Watching The Phantom Planet is like watching an extended episode of Lost in Space or Star Trek or even more specifically, it gives you that same feeling of fun and excitement that those shows always tended to evoke. It is not to say that The Phantom Planet is the greatest of pictures though, because it is not, but you cannot help but enjoy it no matter how hokey or cliché it is. As it stands, the picture finds Captain Frank Chapman as played by Dean Fredericks crash-landing on a planet after having problems with his rocket. For a moment, he is like a giant compared to the humanoids he sees upon the surface, but once exposed to the atmosphere, he shrinks down and soon becomes one of them as he is told that he can never leave so that the secret of their society and their technology might be preserved. Chapman of course, with no option but to stay, falls in love with the leader`s daughter and soon discovers the menace of the Solarites. When all is said and done, Chapman gets rescued which should be his happy ending, but with a little bit of amnesia, he cannot help but think he left something or someone important behind.
For the most part, the film features some pretty poor special effects, but they are good enough that you understand what they are trying to convey and you simply have to let your mind fill in the blanks. The sequence with the little people was done well and looked great with the worst abomination the movie had to offer being the Solarite and the horrific costume actor Richard Kiel had to wear. If the goal was to strike fear in the viewing audience, the makers of the film including director William Marshall accomplished the exact opposite as it turned out to be utterly laughable when the Solarite was revealed. That being said, there are some really good performances from the cast including the aforementioned Fredericks – better known for his role as Milton Caniff`s Steve Canyon, Francis X. Bushman as Sessom with Coleen Gray and Dolores Faith as Sessom`s daughters.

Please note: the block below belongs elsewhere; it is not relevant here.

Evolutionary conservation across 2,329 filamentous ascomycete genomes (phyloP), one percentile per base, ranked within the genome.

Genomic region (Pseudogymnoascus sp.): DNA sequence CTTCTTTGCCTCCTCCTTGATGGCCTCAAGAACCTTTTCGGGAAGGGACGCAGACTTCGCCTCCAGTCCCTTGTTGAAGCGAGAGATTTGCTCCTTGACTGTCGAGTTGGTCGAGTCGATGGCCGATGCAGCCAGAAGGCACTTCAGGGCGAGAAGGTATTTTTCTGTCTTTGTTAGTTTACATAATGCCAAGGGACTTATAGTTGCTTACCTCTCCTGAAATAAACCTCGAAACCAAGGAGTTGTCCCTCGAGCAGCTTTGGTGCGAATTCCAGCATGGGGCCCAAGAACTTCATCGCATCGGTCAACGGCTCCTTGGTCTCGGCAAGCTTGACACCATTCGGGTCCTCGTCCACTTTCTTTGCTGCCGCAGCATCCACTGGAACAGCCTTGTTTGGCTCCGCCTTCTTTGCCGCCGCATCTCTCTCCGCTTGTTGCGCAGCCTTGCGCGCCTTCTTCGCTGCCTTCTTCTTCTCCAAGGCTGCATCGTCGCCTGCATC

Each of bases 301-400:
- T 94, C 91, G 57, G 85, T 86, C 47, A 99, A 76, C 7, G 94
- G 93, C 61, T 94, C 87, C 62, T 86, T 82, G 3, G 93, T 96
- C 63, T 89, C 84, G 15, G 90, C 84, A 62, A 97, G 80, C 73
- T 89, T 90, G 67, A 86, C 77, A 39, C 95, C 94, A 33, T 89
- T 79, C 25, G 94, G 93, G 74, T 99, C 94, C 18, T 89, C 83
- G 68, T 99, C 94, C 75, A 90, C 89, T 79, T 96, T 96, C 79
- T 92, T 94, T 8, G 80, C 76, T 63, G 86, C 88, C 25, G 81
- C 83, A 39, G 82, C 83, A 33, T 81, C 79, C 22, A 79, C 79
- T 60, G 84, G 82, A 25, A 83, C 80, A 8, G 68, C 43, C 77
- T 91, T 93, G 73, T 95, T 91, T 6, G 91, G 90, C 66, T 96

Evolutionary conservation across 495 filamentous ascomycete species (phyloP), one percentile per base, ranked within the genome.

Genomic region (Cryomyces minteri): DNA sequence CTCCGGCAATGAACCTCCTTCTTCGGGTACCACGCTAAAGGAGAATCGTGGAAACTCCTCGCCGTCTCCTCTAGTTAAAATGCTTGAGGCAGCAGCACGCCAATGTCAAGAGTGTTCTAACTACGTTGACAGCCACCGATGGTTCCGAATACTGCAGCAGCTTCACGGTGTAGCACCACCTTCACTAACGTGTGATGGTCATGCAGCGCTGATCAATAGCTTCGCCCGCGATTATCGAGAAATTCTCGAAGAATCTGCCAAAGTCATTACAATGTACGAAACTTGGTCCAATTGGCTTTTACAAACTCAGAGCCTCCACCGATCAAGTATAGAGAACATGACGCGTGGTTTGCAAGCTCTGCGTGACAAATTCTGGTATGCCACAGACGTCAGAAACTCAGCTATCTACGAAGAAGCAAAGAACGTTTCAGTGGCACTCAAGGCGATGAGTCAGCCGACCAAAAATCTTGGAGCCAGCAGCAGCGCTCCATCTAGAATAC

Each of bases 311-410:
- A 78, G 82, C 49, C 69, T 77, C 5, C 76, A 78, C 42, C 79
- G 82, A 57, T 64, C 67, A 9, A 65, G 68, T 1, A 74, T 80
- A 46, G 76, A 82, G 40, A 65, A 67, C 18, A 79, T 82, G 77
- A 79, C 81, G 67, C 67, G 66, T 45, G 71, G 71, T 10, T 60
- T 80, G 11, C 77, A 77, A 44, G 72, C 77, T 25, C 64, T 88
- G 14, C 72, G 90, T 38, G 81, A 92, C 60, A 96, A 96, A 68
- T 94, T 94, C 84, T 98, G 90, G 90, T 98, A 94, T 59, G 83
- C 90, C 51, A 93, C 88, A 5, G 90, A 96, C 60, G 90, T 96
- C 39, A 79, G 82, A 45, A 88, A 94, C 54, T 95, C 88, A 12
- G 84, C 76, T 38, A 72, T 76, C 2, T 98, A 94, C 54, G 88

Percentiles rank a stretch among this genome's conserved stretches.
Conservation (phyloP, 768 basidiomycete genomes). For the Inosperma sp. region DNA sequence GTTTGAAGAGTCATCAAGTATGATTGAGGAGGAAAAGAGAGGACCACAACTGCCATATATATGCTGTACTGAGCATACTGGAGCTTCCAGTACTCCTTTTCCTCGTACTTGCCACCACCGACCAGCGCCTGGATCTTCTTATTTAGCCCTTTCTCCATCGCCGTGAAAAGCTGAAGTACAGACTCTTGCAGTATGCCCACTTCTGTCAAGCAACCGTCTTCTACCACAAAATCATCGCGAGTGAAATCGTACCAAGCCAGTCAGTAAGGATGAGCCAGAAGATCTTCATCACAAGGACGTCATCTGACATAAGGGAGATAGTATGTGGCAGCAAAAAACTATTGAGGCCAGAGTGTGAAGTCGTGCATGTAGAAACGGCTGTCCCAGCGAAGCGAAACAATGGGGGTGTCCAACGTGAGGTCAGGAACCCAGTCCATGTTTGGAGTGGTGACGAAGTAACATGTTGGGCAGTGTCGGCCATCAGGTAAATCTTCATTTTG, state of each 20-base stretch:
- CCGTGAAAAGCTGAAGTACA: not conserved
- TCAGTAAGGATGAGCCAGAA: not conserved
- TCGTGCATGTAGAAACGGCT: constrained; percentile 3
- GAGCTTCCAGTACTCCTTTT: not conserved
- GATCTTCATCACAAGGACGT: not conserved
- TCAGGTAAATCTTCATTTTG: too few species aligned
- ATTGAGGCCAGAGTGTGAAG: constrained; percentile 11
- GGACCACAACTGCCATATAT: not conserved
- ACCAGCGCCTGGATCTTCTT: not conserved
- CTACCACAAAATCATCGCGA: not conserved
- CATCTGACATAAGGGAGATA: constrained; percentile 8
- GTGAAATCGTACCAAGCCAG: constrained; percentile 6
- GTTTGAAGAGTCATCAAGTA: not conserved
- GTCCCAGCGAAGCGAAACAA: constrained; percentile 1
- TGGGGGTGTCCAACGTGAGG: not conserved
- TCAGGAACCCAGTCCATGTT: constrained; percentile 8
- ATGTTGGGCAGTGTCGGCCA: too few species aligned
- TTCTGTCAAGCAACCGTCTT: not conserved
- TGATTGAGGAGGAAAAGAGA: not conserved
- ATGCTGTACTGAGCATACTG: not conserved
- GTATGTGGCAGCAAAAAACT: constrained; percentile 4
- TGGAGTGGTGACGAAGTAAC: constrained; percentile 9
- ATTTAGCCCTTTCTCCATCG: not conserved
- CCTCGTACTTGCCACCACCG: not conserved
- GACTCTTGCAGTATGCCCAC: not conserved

The only thing that this film does not do is innovate and while not every movie does so, if it has a good story and some decent direction, which this one does, then innovation is not always necessary. It would have been nice to see something a little different when all was said and done, but The Phantom Planet never failed to be an enjoyable viewing experience which is more than many films can say. The one thing that this movie does manage to do is leave off on something of a downer and that was a good thing. While Chapman did originally want to go home, not wanting to stay on Rheton at all, he did eventually come to call it home and after finding love with Zetha, the fact that he had to leave it all behind was a little sad to say the least. Thankfully his memories of the place had disappeared so he would never know what he lost, but all the same, it was a little tragic in a way and a novel way for a movie such as this to end. Tragedy aside though, The Phantom Planet is a good movie and a surprising discovery for those looking for a little bit of old-school science-fiction.
3 out of 5